I have a set of flight simulator gauges which use a motor to move various indicators. The rotary position of the indicator is measured with a potentiometer like device, but it has 5 terminals instead of three. 1 is the wiper, and the other 4 are taps at 90 degrees on the resistive element. The resistive element is a full 360 degrees with no gaps. Measuring between any 2 of the taps gives about 2.8 Kohms. The rotation sensor was made by a NEI which has been acquired by Honeywell, which has no data for the part. These are old devices, wondering if similar devices in use today and how best to read them for determining the rotation angle. Thanks!
First of all, no, they're not commonly used any more. Digital shaft encoders are much less fussy and more reliable.
Probably the original way to read it was to apply balanced sinewaves to opposite terminals, with one set shifted by 90° relative to the other. Then as the shaft rotates, the wiper picks up a more-or-less constant-amplitude sinewave whose phase varies directly with the shaft position.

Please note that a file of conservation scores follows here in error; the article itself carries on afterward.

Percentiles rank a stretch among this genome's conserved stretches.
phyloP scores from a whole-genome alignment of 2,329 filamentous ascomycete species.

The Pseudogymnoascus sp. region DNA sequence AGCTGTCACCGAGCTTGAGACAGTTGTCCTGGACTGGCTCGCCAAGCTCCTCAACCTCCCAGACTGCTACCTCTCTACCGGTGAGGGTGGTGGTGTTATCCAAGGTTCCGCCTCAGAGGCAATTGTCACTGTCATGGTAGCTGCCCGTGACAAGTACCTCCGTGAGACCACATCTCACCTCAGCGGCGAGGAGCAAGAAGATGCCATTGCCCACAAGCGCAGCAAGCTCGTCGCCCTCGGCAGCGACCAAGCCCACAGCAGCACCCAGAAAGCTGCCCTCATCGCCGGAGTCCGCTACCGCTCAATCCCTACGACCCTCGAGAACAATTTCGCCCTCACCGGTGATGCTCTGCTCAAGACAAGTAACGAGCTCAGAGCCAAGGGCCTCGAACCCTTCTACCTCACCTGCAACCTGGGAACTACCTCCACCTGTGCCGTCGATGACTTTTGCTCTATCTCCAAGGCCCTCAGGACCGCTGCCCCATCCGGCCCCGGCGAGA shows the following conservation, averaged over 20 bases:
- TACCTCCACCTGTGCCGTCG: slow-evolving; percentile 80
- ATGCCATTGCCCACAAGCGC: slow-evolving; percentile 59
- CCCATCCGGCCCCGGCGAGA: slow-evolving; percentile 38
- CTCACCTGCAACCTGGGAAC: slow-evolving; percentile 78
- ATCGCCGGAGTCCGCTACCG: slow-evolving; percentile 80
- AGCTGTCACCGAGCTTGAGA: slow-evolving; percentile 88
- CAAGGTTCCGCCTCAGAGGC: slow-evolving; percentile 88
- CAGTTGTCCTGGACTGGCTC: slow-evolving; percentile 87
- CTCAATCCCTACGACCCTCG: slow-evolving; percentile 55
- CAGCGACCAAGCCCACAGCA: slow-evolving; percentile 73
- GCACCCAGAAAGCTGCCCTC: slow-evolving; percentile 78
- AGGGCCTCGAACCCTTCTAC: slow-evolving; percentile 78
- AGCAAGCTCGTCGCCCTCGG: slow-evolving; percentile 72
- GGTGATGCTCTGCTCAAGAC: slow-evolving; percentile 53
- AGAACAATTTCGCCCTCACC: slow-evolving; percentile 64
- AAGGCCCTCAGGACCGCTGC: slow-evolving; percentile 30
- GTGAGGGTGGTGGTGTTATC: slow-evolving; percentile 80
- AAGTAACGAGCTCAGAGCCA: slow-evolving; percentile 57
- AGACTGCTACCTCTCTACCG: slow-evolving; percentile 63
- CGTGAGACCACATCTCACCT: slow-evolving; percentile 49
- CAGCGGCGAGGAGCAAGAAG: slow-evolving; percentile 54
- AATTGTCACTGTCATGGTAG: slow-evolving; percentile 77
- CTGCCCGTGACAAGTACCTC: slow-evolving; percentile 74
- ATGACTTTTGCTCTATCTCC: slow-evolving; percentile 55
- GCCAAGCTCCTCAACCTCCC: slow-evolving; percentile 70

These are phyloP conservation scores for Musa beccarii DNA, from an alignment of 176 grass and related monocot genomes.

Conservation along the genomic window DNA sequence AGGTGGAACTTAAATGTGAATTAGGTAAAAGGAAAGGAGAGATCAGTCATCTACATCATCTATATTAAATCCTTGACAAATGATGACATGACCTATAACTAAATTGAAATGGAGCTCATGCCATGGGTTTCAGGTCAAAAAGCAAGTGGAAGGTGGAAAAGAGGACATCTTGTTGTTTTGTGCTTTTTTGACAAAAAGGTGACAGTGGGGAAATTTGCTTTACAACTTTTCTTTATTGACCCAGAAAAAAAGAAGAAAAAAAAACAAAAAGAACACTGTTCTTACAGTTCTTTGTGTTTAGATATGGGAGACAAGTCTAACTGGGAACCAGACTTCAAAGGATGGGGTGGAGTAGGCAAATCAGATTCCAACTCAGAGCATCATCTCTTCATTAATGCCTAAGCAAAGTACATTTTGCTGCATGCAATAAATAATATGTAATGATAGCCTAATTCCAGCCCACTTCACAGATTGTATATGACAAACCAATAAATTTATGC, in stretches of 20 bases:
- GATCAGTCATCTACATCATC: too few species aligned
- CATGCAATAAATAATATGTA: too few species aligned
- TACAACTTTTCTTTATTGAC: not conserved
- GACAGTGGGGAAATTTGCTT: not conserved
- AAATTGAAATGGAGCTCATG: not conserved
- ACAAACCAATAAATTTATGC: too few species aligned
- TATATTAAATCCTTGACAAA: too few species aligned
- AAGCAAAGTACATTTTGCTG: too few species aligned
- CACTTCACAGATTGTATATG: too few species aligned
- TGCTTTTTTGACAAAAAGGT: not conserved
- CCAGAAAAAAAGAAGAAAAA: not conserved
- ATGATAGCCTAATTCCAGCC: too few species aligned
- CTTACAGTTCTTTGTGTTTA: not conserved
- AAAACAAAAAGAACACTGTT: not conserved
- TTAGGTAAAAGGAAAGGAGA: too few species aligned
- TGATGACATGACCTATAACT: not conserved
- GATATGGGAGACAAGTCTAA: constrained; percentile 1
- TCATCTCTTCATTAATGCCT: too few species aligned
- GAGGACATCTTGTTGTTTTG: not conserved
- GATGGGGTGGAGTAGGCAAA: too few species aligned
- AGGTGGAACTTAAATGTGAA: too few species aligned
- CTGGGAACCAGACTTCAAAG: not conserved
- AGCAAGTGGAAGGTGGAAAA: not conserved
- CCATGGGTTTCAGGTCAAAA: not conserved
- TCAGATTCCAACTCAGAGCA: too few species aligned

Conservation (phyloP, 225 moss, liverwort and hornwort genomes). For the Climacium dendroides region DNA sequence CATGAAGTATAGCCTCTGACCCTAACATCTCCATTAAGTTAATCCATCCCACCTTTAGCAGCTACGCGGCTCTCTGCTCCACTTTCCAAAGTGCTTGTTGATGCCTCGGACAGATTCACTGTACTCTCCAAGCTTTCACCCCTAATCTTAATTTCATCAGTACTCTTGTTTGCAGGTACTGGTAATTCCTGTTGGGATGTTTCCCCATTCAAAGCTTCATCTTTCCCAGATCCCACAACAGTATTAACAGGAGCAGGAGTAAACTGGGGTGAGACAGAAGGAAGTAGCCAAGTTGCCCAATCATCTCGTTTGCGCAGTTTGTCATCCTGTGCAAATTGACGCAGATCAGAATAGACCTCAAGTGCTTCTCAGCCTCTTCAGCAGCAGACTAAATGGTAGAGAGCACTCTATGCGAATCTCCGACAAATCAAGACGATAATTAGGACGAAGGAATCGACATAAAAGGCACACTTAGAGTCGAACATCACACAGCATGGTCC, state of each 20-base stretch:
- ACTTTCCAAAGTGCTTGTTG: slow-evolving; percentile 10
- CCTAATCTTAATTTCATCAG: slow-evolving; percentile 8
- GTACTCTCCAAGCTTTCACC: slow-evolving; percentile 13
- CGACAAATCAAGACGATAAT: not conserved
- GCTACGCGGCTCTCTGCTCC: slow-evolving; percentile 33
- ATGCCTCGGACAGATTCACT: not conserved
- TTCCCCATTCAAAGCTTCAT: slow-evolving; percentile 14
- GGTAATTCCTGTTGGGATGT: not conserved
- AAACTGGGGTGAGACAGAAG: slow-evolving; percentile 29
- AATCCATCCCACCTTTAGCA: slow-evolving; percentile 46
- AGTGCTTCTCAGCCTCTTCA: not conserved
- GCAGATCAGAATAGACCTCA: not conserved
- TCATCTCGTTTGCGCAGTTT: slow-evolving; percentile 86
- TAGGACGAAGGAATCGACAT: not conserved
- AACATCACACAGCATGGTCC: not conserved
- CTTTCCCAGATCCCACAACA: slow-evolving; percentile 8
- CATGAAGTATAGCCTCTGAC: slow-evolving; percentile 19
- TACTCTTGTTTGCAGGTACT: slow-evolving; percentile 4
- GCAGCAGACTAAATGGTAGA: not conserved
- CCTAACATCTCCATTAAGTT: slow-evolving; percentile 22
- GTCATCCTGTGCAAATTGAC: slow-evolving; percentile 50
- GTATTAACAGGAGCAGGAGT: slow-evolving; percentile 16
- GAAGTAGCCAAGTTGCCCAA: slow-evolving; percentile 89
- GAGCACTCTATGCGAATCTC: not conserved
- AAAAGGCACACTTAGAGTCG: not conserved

Another way to read it with a microcontroller would be to drive the four taps with GPIO outputs, and read the wiper with an ADC input pin. Drive one tap high at a time, while driving the other three low. Depending on which quadrant the wiper is in, only two of the combinations will give you a signal on the wiper, and that lets you figure out which quadrant, with the ADC telling you where it is in that quadrant.
If they're available they'll be difficult to find. I suggest that you do some reverse engineering on a working unit. Record the voltages on each tab at 45° increments of the shaft.
Angle | Tab 1 | Tab 2 | Tab 3 | Tab 4 ------+-------+-------+-------+------ 0 | | | | 45 | | | | 90 | | | |
You may be able to use the results to work out how to simulate the pot with a microcontroller's analog outputs driven by rotary encoder.
Alternatively you may be able to use something like the AlpsLine RDC80 which manages the 360° rotation with two overlapping 340° tapers.